Gewächshäuser © Yannik Steer

Gewächshäuser, Warmhaus © Yannik Steer

Gewächshäuser, Sukkulentenhaus © Yannik Steer

Hoya © BGUW_R. Hromniak

Freycinetia © BGUW_R. Hromniak

Greyia radlkoferi © BGUW_R. Hromniak

Piper nigrum © BGUW_R. Hromniak

The floor plan of the greenhouse facility, which was built over 100 years ago, has basically remained unchanged. Along with a few more recently built units, the facility now encompasses 17 buildings with a total surface area of about 1350 m².

The greenhouses contain plants required for research purposes and for university teaching or that need to be saved from extinction. The public has access only to the tropical house. Two windows provide a glimpse into the neighboring orchid and cactus greenhouses.

The climate regime in individual greenhouses differs with regard to temperature and moisture. The distinction is between cold, temperate and warm houses, which need to be kept either moist, moderately moist or dry. This enables cultivating the full range of plant species from every conceivable vegetation unit of the tropics and subtropics. The space in the greenhouses is fully occupied by ca. 6500 species and about 17,000 accessions. Beyond cultivating large plants in the ground itself and raising smaller plants in pots on greenhouse shelves, almost all the houses utilize the additional air space and light conditions higher up.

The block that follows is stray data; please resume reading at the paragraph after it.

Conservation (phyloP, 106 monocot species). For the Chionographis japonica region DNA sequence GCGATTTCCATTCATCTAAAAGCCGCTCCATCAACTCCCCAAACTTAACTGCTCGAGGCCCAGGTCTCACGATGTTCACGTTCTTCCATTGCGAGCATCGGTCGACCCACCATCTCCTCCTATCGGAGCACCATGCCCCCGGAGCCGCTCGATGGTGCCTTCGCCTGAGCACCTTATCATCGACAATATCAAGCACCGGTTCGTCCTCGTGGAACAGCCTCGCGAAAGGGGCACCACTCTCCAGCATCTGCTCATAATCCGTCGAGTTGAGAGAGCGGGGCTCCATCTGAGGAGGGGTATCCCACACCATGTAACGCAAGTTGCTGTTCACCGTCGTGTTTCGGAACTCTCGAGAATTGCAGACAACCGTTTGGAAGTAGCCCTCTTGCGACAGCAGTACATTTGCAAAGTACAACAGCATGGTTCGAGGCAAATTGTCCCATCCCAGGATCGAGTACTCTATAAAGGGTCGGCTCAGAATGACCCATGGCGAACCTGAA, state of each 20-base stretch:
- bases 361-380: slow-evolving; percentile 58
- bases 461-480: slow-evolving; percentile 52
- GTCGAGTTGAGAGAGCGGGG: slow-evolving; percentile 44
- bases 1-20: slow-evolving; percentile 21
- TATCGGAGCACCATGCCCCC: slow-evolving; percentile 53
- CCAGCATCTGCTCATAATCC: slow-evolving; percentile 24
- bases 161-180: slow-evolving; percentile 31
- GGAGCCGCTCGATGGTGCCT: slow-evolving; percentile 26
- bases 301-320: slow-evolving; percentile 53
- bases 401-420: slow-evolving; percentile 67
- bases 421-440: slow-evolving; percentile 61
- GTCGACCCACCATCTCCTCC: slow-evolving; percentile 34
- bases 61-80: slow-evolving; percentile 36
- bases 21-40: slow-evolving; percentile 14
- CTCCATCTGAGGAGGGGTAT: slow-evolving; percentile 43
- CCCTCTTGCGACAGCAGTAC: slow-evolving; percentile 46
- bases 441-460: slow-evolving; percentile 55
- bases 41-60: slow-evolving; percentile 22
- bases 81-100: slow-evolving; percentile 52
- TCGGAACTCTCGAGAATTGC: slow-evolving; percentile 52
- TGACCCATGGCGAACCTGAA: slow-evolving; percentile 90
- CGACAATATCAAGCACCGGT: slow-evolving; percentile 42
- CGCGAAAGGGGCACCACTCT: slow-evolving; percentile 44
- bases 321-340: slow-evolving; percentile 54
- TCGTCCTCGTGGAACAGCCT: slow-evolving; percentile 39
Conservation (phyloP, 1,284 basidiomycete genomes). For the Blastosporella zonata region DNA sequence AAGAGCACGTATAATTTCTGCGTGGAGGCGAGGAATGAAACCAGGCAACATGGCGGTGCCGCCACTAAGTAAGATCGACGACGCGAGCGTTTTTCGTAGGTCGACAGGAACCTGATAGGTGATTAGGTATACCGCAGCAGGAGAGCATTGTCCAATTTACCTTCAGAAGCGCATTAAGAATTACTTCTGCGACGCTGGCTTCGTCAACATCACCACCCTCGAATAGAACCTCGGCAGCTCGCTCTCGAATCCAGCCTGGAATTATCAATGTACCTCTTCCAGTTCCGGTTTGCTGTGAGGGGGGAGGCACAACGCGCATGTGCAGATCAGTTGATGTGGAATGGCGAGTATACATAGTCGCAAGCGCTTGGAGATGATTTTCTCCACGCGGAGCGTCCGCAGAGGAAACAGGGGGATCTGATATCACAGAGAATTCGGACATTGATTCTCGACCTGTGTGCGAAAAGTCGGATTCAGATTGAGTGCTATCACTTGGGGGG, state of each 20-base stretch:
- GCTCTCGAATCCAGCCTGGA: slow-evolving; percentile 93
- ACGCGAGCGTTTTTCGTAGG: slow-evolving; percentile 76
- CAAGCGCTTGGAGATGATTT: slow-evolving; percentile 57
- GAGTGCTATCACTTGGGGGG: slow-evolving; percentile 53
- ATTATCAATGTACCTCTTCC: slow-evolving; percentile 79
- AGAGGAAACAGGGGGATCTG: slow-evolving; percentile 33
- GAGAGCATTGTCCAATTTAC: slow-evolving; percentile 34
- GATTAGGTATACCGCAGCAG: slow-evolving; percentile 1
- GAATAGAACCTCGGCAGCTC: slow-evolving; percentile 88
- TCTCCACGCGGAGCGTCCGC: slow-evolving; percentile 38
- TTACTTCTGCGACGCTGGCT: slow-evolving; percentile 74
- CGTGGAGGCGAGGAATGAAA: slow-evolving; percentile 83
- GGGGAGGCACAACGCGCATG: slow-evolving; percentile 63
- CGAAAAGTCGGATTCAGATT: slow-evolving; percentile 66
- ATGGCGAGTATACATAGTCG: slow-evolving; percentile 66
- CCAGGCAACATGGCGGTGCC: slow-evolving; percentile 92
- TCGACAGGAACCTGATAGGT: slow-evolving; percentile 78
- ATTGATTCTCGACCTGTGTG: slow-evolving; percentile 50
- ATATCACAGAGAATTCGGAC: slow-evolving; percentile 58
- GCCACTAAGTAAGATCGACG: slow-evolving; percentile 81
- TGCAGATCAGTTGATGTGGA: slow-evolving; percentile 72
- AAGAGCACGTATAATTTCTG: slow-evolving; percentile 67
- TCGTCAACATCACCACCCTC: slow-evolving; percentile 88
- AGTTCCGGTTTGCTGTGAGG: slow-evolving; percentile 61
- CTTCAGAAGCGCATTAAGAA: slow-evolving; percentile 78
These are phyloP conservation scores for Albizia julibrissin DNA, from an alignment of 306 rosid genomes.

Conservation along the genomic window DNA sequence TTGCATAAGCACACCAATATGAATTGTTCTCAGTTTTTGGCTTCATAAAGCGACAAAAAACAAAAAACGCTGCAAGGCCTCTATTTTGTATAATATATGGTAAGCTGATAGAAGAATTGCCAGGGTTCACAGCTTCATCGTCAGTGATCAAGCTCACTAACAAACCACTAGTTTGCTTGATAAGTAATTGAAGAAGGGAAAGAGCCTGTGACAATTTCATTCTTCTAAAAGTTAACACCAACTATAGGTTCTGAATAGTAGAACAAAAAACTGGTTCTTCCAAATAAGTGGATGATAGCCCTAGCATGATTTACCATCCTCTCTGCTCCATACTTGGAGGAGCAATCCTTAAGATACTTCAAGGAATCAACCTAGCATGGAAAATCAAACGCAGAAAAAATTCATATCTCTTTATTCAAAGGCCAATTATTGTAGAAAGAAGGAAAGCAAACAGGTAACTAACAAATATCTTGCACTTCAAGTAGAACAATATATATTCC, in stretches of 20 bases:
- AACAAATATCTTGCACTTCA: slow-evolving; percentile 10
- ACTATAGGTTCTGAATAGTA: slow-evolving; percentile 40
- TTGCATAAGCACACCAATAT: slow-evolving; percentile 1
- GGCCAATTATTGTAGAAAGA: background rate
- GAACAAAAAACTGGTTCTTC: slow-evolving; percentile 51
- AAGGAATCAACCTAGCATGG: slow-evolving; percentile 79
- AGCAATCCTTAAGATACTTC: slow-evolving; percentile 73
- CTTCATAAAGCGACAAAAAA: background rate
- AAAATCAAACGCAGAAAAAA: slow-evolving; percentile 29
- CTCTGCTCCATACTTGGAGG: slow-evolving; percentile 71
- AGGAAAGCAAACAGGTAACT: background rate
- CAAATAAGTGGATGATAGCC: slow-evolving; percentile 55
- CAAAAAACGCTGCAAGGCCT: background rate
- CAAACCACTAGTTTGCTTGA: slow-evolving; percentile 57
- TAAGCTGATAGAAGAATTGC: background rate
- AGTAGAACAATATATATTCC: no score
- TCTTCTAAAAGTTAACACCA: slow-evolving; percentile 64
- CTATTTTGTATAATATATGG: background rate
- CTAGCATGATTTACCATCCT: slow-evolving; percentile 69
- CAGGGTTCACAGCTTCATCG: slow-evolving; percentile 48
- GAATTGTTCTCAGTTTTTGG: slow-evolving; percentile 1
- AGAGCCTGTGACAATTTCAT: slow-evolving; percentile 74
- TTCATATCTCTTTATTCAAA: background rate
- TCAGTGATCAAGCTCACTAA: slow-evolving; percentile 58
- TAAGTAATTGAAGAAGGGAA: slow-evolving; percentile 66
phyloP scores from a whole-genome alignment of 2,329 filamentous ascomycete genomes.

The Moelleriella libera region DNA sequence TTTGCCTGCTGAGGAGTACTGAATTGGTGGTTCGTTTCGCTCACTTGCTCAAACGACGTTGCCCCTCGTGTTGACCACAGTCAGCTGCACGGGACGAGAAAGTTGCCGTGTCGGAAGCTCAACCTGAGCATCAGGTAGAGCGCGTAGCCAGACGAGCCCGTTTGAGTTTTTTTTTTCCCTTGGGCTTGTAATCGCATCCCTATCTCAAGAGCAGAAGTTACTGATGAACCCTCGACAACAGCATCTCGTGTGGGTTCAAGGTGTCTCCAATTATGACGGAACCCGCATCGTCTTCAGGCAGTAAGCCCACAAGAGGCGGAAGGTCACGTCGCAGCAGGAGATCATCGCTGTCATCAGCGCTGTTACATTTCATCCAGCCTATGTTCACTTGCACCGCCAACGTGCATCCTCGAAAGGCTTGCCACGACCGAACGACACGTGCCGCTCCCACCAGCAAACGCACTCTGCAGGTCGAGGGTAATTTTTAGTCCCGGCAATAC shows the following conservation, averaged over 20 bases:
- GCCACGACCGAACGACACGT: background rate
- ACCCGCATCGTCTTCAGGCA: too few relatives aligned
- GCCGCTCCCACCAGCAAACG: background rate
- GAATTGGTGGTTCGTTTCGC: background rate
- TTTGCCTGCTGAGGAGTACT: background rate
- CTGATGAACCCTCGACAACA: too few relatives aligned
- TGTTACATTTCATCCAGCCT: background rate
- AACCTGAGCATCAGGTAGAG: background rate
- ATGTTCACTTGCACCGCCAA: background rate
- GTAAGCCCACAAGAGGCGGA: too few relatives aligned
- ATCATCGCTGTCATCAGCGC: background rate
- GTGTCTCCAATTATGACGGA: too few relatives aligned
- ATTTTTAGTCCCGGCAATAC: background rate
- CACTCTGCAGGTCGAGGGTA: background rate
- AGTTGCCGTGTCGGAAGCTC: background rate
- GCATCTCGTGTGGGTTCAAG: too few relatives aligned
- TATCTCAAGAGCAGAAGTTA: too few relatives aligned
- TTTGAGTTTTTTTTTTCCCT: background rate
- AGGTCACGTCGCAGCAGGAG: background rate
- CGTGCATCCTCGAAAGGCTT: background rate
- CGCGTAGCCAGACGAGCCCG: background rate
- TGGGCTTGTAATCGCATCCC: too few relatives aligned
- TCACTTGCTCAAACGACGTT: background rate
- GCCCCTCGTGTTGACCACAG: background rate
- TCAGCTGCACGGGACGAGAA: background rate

The greenhouses are connected to one another via the so-called "gardener's tract". This connection enables transporting plants from one house to the other without harm even during the cold season. This is also where the propagation work and repotting take place.

The greenhouses to the east are reserved for cultivating bromeliads, orchids, aroids, coffee relatives and gesneriads as well as many other tropical herbaceous and woody plant species. Hundreds of pots with smaller plants that require less water but lots of light and irradiation, or that happen to be in a resting phase, are kept on suspended racks. Moreover, several thousand epiphytic plants are hung up and cultivated in small baskets or tied onto bark along hundreds of meters of wire criss-crossing the houses.

The greenhouses to the west serve to cultivate or over-winter many species from tropical drylands (cactuses and other succulents) as well as woody plants and geophytes of the subtropics and Mediterranean regions. In summer, most of the plants from this greenhouse tract are put on display in the cold house group and the succulents group so that they can be enjoyed by our visitors.